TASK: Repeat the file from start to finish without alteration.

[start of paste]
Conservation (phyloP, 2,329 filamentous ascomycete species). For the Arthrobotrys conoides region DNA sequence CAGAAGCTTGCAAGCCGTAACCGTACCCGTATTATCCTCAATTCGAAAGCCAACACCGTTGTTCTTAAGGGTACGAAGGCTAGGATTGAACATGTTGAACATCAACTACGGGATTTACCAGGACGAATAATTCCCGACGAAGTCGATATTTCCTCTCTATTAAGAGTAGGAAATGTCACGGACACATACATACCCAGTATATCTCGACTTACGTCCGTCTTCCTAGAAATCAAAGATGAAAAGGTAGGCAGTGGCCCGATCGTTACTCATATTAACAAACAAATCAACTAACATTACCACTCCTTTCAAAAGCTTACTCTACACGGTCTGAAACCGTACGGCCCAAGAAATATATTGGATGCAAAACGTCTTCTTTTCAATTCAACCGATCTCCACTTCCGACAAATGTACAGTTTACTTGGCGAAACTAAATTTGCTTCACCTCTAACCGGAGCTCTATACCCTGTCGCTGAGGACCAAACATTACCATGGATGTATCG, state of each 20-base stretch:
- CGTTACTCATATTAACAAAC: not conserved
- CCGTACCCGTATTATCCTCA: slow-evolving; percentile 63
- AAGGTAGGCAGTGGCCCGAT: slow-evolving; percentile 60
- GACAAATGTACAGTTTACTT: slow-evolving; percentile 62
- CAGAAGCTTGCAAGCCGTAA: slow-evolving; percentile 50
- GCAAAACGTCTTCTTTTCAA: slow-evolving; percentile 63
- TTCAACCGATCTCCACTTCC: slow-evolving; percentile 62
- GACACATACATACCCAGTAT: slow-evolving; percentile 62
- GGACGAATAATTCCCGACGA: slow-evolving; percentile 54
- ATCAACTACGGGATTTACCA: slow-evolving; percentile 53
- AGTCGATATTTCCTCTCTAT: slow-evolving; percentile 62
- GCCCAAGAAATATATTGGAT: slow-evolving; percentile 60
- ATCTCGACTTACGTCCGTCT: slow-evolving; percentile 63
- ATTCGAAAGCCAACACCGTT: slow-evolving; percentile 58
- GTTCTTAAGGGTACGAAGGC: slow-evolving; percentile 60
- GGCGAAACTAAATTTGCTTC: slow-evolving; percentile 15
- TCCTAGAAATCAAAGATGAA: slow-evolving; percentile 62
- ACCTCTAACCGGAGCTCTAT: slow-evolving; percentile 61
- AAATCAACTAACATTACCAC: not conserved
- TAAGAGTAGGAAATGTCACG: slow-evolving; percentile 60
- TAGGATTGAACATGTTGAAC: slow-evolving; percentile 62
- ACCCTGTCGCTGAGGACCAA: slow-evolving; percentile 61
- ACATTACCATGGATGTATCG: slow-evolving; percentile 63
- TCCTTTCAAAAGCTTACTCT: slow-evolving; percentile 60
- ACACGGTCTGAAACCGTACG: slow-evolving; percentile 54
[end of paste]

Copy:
Conservation (phyloP, 2,329 filamentous ascomycete species). For the Arthrobotrys conoides region DNA sequence CAGAAGCTTGCAAGCCGTAACCGTACCCGTATTATCCTCAATTCGAAAGCCAACACCGTTGTTCTTAAGGGTACGAAGGCTAGGATTGAACATGTTGAACATCAACTACGGGATTTACCAGGACGAATAATTCCCGACGAAGTCGATATTTCCTCTCTATTAAGAGTAGGAAATGTCACGGACACATACATACCCAGTATATCTCGACTTACGTCCGTCTTCCTAGAAATCAAAGATGAAAAGGTAGGCAGTGGCCCGATCGTTACTCATATTAACAAACAAATCAACTAACATTACCACTCCTTTCAAAAGCTTACTCTACACGGTCTGAAACCGTACGGCCCAAGAAATATATTGGATGCAAAACGTCTTCTTTTCAATTCAACCGATCTCCACTTCCGACAAATGTACAGTTTACTTGGCGAAACTAAATTTGCTTCACCTCTAACCGGAGCTCTATACCCTGTCGCTGAGGACCAAACATTACCATGGATGTATCG, state of each 20-base stretch:
- CGTTACTCATATTAACAAAC: not conserved
- CCGTACCCGTATTATCCTCA: slow-evolving; percentile 63
- AAGGTAGGCAGTGGCCCGAT: slow-evolving; percentile 60
- GACAAATGTACAGTTTACTT: slow-evolving; percentile 62
- CAGAAGCTTGCAAGCCGTAA: slow-evolving; percentile 50
- GCAAAACGTCTTCTTTTCAA: slow-evolving; percentile 63
- TTCAACCGATCTCCACTTCC: slow-evolving; percentile 62
- GACACATACATACCCAGTAT: slow-evolving; percentile 62
- GGACGAATAATTCCCGACGA: slow-evolving; percentile 54
- ATCAACTACGGGATTTACCA: slow-evolving; percentile 53
- AGTCGATATTTCCTCTCTAT: slow-evolving; percentile 62
- GCCCAAGAAATATATTGGAT: slow-evolving; percentile 60
- ATCTCGACTTACGTCCGTCT: slow-evolving; percentile 63
- ATTCGAAAGCCAACACCGTT: slow-evolving; percentile 58
- GTTCTTAAGGGTACGAAGGC: slow-evolving; percentile 60
- GGCGAAACTAAATTTGCTTC: slow-evolving; percentile 15
- TCCTAGAAATCAAAGATGAA: slow-evolving; percentile 62
- ACCTCTAACCGGAGCTCTAT: slow-evolving; percentile 61
- AAATCAACTAACATTACCAC: not conserved
- TAAGAGTAGGAAATGTCACG: slow-evolving; percentile 60
- TAGGATTGAACATGTTGAAC: slow-evolving; percentile 62
- ACCCTGTCGCTGAGGACCAA: slow-evolving; percentile 61
- ACATTACCATGGATGTATCG: slow-evolving; percentile 63
- TCCTTTCAAAAGCTTACTCT: slow-evolving; percentile 60
- ACACGGTCTGAAACCGTACG: slow-evolving; percentile 54